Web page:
The most haunting frame of Ramchand Pakistani
may be its first. Over a black screen, the words appear: adapted from actual events. The world is full of mad facts, but among the maddest is that in 2002, as Indian and Pakistani troops massed against each other on the countries' border, an eight-year-old boy named Ramchand wandered over the invisible line separating his own side of the desert from that of India's and was taken prisoner. Going in search of Ramchand, his father followed him across and was captured as well. They were held in an overcrowded Indian jail for five years. In her first feature film, Mehreen Jabbar lays out the political contexts of Ramchand's situation with exceptional fluidity. Titles at the top establish the geopolitics, and the more localized issues are threaded through early scenes. Most salient of all is the fact that Ramchand's family is part of a Hindu tribe of untouchables, making them both suspect and powerless in Pakistan. Bollywood star Nandita Das thus proves doubly brave for taking the part of Ramchand's mother: Ramchand Pakistani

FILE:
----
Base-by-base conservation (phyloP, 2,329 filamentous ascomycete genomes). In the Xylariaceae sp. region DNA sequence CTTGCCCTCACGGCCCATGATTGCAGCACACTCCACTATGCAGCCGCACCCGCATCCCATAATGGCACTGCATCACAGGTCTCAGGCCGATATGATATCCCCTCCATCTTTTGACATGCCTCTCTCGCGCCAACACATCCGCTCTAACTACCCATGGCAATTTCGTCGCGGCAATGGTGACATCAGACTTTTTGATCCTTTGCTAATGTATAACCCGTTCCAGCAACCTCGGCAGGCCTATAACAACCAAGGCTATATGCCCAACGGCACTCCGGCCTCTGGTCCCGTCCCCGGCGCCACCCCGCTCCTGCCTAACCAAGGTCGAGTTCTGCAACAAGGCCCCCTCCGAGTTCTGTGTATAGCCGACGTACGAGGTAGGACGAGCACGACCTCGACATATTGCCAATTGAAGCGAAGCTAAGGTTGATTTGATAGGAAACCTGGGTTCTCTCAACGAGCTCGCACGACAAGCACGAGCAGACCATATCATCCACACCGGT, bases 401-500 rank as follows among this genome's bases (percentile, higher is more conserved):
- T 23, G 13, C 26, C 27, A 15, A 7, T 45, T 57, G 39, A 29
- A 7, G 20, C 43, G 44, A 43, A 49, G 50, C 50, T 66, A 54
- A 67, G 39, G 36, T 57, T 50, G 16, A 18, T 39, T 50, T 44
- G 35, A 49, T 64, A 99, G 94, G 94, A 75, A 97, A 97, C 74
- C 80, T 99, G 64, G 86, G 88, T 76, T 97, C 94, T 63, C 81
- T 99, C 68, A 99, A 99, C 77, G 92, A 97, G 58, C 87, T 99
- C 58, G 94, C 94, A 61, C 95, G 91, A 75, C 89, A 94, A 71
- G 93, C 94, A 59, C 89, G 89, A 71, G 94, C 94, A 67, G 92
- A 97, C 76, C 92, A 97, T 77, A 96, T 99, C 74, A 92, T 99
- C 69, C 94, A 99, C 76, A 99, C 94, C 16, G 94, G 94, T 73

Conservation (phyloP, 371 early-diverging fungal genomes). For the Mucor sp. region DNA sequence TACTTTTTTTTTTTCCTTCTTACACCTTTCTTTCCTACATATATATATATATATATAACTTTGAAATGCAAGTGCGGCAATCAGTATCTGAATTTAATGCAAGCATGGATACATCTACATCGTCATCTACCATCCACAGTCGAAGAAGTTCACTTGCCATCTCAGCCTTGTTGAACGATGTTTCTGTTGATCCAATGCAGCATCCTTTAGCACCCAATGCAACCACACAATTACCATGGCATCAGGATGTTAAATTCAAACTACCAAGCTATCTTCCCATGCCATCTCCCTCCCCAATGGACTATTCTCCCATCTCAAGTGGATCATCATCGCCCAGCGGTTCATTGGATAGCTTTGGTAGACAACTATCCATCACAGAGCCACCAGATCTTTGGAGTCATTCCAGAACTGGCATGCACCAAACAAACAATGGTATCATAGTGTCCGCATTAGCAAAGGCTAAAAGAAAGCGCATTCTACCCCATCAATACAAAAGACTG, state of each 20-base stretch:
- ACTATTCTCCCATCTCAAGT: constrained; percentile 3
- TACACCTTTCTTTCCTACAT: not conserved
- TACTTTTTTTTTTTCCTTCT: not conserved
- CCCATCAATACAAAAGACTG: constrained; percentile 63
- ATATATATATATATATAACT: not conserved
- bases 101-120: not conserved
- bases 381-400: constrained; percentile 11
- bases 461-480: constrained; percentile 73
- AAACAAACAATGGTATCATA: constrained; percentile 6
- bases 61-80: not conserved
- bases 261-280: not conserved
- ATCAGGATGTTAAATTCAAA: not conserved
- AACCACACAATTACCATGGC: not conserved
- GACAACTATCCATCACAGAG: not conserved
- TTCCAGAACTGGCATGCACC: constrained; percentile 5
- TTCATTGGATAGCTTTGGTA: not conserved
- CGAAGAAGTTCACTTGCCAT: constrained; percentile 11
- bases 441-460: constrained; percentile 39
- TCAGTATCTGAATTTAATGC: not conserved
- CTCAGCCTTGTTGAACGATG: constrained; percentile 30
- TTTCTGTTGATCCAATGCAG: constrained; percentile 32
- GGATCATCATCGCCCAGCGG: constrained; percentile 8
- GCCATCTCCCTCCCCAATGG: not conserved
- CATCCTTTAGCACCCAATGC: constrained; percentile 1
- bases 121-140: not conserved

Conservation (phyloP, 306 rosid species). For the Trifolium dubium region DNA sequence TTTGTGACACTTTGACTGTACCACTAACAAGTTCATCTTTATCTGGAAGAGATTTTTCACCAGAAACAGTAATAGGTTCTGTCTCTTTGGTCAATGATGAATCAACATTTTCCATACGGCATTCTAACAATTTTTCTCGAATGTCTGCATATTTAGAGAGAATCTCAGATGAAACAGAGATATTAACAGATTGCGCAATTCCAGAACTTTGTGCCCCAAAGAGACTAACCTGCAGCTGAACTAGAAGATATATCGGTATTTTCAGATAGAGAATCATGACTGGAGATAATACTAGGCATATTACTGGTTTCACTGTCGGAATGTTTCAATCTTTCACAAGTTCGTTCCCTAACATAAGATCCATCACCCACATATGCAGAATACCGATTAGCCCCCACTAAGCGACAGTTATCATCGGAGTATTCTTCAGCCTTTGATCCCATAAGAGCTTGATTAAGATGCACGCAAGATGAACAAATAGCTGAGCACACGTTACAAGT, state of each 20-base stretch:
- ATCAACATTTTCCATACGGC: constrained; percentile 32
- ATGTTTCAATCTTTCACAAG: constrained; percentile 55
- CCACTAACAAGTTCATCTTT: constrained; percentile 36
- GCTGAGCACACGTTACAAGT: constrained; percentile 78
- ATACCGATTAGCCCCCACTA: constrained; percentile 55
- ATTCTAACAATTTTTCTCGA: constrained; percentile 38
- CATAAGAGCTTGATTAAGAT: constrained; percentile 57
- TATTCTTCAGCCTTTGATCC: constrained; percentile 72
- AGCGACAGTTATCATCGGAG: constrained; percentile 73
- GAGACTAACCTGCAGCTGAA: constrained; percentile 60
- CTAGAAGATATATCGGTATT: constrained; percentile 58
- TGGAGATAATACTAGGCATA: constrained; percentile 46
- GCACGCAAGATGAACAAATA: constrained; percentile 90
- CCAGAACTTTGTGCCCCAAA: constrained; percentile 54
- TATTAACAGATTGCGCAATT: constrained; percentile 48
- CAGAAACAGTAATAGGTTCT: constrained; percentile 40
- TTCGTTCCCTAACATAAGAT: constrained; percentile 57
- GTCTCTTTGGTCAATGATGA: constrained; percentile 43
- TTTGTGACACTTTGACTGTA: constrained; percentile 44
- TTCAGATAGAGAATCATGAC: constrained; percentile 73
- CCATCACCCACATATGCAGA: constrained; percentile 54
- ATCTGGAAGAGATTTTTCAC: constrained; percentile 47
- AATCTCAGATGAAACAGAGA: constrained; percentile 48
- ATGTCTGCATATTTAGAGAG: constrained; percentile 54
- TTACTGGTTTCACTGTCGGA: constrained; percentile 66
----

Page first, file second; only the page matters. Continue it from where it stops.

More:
isn't exactly a valentine to India. But the film does have a heart, paying heed to the characters crowding the jailhouse and shaping the child's universe within it. Playing the younger Ramchand, Syed Fazal Hussain proves one of those miracle discoveries-he's a real kid, all piss and vinegar and shaking vulnerabilities-and Jabbar does well to dwell on his face as much as she does. Special note must also go to cinematographer Sofian Khan, who shoots both the actors and the ravishing desert scenery with an elegant, wide-angled tenderness. The world is, after all, full of mad facts-but full of beauty, too.American Express Insider Center:
Enjoy a Filmmaker Personality Interview with director Mehreen Jabbar and moderator Aseem Chhabra. April 24, 7:45 PM, at the American Express Insider Center
, 27 Union Square West.